Friday, June 22, 2012

Visiting Mission San Luis

UWF field school students at the Apalachee council house.
For the second year in a row, Colonial Frontiers students traveled to the reconstructed Mission San Luis (1656-1704) in the Apalachee homeland in present-day Tallahassee, Florida.  Accompanied by students from UWF's Arcadia Mill field school, the combined group toured the mission and learned from living history reenactors and tourguides. 

Exterior view of the San Luis stockade wall.
Interior view of a corner in the San Luis stockade.
Although San Luis dates well over half a century before Mission Escambe in Escambia County, and was gargantuan in size compared to tiny Escambe, the public site provided students with a tangible point of reference for our excavations in Molino.  Of particular interest was the reconstructed stockade at San Luis, which may provide a model for what the stockade at Escambe looked like (especially at the corner which we recently discovered).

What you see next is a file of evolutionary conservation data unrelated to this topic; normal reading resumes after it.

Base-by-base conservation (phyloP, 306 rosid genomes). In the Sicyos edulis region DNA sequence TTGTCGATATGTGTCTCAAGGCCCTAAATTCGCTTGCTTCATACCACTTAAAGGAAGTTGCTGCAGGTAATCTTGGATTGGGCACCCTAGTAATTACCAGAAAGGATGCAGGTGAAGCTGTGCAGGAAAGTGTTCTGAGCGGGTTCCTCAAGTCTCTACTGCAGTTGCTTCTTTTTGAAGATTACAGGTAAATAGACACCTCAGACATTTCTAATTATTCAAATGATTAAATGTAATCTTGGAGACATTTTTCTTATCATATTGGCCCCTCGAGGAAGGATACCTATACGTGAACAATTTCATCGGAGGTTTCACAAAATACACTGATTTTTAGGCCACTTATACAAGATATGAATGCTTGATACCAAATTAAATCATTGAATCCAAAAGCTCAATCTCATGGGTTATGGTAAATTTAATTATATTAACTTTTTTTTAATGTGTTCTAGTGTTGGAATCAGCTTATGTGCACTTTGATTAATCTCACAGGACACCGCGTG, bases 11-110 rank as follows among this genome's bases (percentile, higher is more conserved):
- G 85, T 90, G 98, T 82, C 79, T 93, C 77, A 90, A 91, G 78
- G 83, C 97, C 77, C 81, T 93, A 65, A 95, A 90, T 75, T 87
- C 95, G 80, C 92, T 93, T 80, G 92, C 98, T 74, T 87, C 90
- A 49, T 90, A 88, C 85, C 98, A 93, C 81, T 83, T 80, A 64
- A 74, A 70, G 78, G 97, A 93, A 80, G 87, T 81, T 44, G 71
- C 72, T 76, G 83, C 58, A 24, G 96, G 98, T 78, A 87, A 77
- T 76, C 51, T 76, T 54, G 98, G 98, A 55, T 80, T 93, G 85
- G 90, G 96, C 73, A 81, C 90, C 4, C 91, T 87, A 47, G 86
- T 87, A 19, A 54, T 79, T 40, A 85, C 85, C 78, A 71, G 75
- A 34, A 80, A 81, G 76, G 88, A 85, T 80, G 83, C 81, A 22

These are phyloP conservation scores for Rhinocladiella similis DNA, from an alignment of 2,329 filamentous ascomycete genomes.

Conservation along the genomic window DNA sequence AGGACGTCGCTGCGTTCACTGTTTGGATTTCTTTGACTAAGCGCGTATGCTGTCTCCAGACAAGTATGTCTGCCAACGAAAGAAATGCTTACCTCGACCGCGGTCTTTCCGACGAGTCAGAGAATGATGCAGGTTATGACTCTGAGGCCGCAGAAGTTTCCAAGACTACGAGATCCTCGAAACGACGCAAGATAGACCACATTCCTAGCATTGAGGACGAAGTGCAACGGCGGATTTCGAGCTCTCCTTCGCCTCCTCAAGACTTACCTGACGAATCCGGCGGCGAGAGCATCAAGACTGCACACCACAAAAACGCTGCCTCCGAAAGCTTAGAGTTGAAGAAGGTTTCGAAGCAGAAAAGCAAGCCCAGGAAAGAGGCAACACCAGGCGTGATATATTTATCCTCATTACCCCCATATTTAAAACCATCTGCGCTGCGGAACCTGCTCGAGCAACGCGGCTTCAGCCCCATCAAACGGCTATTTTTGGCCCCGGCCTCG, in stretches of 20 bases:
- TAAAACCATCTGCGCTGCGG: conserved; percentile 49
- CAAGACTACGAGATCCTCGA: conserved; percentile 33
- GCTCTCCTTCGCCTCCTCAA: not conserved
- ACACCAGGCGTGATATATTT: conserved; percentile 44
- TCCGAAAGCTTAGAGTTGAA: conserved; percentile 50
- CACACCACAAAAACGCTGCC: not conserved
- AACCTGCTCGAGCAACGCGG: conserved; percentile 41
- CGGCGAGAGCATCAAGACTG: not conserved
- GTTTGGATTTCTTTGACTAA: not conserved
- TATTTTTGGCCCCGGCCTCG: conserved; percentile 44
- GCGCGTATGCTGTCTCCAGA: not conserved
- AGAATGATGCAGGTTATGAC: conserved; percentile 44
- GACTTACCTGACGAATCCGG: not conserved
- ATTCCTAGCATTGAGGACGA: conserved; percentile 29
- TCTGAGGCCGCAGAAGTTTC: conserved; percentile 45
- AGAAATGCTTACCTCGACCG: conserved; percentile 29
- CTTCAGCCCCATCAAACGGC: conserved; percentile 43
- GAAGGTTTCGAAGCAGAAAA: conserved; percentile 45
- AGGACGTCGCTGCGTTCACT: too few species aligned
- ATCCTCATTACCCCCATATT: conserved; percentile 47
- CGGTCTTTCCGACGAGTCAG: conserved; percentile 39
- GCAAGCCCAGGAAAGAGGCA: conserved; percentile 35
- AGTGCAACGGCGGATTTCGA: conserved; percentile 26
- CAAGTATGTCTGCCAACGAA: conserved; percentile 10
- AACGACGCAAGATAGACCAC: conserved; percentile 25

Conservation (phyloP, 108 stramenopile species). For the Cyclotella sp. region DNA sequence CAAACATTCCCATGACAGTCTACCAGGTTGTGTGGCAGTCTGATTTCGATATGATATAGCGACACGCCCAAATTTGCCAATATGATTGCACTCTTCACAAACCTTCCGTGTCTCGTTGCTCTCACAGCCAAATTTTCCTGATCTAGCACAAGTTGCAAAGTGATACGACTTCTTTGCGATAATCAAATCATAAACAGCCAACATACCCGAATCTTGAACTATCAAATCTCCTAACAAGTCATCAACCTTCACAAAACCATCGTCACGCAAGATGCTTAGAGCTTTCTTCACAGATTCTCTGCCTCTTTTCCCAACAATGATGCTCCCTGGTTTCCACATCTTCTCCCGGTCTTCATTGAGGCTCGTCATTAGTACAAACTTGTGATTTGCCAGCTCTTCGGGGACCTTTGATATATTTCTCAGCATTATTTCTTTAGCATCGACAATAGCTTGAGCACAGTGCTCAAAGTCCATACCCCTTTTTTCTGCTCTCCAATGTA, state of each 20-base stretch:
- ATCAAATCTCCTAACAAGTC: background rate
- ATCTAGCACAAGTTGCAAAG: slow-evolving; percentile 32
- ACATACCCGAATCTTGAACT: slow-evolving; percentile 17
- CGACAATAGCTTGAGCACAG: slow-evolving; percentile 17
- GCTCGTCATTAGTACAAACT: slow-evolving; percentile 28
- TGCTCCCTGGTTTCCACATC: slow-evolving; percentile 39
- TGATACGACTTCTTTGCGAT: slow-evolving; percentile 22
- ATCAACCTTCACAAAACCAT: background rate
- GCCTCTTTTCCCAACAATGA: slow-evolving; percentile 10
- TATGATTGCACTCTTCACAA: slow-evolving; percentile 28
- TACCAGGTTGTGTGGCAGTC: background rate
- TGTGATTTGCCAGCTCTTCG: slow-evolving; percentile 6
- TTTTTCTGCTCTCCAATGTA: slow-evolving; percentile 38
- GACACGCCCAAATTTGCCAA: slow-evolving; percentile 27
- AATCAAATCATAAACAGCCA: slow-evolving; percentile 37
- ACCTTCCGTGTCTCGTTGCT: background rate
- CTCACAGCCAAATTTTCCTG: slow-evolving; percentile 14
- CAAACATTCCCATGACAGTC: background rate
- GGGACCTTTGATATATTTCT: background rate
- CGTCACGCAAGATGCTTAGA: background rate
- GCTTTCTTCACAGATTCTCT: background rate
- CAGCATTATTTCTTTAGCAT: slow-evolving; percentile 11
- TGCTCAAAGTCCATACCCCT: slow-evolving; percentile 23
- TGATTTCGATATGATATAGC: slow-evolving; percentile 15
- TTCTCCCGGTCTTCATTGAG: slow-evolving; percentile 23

The pictures below capture some of the moments from the guided tour, and also show some views of reconstructed mission life from just a few decades before the descendants of these very same San Luis Apalachee may have been living at Mission Escambe.

Students learn about the council house.

A Franciscan reenactor explains the mission church.
Inside a reconstructed Spanish house.
Students enjoying a demonstration of blacksmithing.
A view of the convento (left) and church (right).
Sleeping quarters for a Franciscan friar.
An office at the mission convento, or friary.
A kitchen table laden with containers full of nuts.
Storage containers in the fort barracks.

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